I’ve finally got Basic HTTP authentication working in a manner that is relatively secure, user-friendly, and has a logout.

Description

This solution uses jQuery to send credentials supplied in an HTML for as a Basic Authorization header to NGINX using ajax. It doesn’t look like HTTP auth from the user perspective - it doesn’t even revert back to it if the auth fails.

It is secure because there are actually two ajax requests; one to get a random salt from the server (updating the db in the process), and another to send the authorization header. The first request is to prevent replay attacks. Before the second ajax request, the salt and the password are hashed so that the password is never sent in the clear.

Ingredients

  1. Nginx with the lua module
  2. libpam-pgsql library
  3. Postgres with the pgcrypto extension
  4. jQuery
  5. Concepts and js encryption code from Paj
  6. Concepts from Peej about HTTP Authentication

Configuration and Code Examples

Nginx

Nginx is capable of overriding the status of an error, in this case, the 401 status code gets changed to 403, not authorized, to avoid having the browser prompt the user for their credentials again.

location = /cgi-bin/authenticate.cgi {
  auth_pam "Login";
  default_type text/plain;
  error_page 401 =403 @hmm;
  echo '';
}
location @hmm {
  echo '';
}
location /cgi-bin/salt.cgi {
  access_log off;
  content_by_lua_file '/usr/local/lib/salt.lua';
}

Lua

The /usr/local/lib/salt.lua file:

luasql = require "luasql.postgres"
json = require "json"
mysalt = math.random(1000,10000).."h"
envv = assert (luasql.postgres())
con = assert (envv:connect("dbname", "dbuser", "dbpass", "127.0.0.1", 5432))
res = assert(con:execute("UPDATE account SET salt = '"..mysalt.."' WHERE email = '"..ngx.req.get_uri_args()["email"].."' OR  username = '"..ngx.req.get_uri_args()["email"].."'"))
con:close()
envv:close()
ngx.header.content_type = "application/json"
ngx.say(json.encode( {salt=mysalt} ))

jQuery


// courtest of stack overflow...
function make_base_auth(user, password) {
  var tok = user + ':' + password;
  var hash = btoa(tok);
  return "Basic " + hash;
}

$('#userLogin').submit(function(e) {
  e.preventDefault();

  var username = $('#inputEmail').val();

  $.ajax({
    url      : '/cgi-bin/salt.cgi',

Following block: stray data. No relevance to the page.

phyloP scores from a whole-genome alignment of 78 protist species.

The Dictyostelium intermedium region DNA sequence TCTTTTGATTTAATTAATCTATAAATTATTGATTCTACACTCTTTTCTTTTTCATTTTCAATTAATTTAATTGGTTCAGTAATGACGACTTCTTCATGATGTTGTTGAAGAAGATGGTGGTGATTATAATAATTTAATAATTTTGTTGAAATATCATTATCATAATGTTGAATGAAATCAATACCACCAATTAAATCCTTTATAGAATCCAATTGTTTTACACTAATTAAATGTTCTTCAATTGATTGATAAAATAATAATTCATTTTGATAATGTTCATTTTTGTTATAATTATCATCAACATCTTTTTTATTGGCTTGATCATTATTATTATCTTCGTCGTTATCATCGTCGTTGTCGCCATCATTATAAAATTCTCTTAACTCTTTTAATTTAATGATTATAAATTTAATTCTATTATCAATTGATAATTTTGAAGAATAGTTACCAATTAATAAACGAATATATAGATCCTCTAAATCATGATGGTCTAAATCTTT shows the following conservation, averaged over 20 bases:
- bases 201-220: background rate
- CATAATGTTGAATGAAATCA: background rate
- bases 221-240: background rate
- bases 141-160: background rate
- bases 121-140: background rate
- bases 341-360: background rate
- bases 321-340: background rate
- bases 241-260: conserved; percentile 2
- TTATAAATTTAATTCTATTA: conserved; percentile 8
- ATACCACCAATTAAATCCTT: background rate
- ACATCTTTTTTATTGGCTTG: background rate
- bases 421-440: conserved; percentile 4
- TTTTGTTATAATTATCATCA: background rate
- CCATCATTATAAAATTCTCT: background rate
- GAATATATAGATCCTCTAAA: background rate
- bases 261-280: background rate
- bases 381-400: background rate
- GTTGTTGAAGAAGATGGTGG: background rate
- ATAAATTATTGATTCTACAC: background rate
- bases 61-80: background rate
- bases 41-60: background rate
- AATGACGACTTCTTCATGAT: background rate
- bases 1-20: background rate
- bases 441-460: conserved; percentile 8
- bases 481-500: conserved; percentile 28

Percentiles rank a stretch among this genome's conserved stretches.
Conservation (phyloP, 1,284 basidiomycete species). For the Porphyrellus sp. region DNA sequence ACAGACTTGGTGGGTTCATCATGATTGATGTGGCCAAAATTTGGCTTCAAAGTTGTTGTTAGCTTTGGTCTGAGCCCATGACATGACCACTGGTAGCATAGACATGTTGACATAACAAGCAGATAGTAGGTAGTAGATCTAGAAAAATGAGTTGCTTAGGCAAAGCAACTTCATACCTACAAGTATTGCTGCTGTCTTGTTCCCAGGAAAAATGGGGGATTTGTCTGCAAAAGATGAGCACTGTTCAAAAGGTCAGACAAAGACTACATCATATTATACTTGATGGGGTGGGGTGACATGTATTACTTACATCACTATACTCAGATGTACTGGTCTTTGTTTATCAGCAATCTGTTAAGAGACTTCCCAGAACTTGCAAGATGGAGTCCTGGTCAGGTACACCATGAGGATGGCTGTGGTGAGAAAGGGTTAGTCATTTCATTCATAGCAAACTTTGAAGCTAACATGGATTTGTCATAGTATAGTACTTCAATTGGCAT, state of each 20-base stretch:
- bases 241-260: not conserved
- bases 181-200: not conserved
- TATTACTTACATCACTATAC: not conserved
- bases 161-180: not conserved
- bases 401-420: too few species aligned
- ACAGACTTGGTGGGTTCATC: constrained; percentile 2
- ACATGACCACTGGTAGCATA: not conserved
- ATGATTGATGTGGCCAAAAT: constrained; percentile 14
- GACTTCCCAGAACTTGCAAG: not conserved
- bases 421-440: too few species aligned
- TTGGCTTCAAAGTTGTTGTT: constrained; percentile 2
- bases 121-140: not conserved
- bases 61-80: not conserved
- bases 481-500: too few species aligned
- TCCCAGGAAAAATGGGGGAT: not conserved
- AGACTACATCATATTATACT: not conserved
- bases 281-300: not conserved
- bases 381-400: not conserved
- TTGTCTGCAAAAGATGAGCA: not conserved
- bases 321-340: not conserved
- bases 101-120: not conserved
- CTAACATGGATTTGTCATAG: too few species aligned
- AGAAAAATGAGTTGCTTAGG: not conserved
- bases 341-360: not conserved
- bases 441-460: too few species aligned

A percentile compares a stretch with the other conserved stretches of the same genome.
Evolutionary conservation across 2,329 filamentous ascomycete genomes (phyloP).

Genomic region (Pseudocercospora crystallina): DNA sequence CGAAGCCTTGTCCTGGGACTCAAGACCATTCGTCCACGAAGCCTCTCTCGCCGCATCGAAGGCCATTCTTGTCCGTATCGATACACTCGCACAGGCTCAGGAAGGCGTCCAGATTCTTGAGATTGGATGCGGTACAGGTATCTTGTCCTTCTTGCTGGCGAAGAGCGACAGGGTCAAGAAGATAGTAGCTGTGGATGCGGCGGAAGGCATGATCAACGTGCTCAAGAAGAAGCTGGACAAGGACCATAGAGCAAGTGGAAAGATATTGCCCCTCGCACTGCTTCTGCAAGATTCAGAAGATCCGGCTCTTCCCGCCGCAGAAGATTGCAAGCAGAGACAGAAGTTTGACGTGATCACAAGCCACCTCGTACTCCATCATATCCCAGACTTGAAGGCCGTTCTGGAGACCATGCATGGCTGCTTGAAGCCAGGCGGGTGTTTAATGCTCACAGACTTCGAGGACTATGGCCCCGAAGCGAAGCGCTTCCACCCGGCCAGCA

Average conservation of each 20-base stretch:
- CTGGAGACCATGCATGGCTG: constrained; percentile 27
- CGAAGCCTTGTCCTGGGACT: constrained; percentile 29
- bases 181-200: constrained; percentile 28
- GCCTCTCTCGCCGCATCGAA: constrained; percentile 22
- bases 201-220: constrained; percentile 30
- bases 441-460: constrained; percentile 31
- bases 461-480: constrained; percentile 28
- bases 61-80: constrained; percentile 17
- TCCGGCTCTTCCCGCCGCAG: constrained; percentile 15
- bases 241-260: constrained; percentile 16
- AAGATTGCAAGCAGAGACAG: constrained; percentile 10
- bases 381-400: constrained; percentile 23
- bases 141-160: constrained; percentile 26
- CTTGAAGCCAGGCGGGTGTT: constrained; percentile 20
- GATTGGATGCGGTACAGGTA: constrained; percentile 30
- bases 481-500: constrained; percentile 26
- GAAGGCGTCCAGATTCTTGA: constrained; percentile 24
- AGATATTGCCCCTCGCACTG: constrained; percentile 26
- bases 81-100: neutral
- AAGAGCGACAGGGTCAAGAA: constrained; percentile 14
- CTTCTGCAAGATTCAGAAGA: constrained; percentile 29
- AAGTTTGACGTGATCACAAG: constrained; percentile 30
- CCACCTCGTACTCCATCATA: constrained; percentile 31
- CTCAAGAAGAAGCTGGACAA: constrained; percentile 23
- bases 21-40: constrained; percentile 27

type     : 'GET',
    async    : false,
    data     : { email: username },
    dataType : 'json' 
  }).done(function(json) {

    var salt = json["salt"];
    var hash = hex_sha256($('#inputPassword').val());
    var password = hex_hmac_sha256(salt, hash);

    $.ajax({
      url      : '/cgi-bin/authenticate.cgi',
      type     : 'GET',
      headers  : { Authorization: make_base_auth(username, password) },
      success  : function(){
        setTimeout(function() { window.location = '/'; }, 2000);
      },
      error    : function(){ console.log('error'); }
    });

  });

});

$(".logout").live('click', function(e) {
  e.preventDefault();
  
  $.ajax({
    url      : '/cgi-bin/authenticate.cgi',
    type     : 'GET',
    username : 'anony',
    password : 'mouse'
  });
});

Postgres and libpam

Part of the /etc/pam_pgsql.conf file:


pw_type=clear
auth_query = select encode(hmac(password, salt, 'sha256'),'hex') as password \
  from account where (username = %u OR email = %u) and email_confirmed IS NOT FALSE

The password is stored in the database as a sha256 hash, but I set it as clear in the conf file so that I can do the hmac in the auth query.

Feedback

Security is best when scrutinized. I’d welcome your feedback, questions, or concerns.

Update Mar 27, 2013

I’m not using this solution anymore, but it was fun to explore - doing so taught me a lot about security. I am using something similar now:

  • No HTTP authentication, I’ve switch to using Rails for authentication using bcrypt to store the password
  • The Rails app creates a PKI key, based on these concepts from Josh, the PEM key of which is stored in the Rails encrypted and signed cookie
  • The login form includes the PKI modulus and initialization vector
  • Javascript from TWJ encrypts the raw password with the public key
  • Rails uses the pem key stored in the cookie to decrypt the password, which it then uses to authenticate the user

I probably will buy an SSL certificate at some point, but I’d rather not. I really don’t see them as being much more secure. There are many websites where the only truly private data that gets transferred or not stored in plaintext on the server is the password.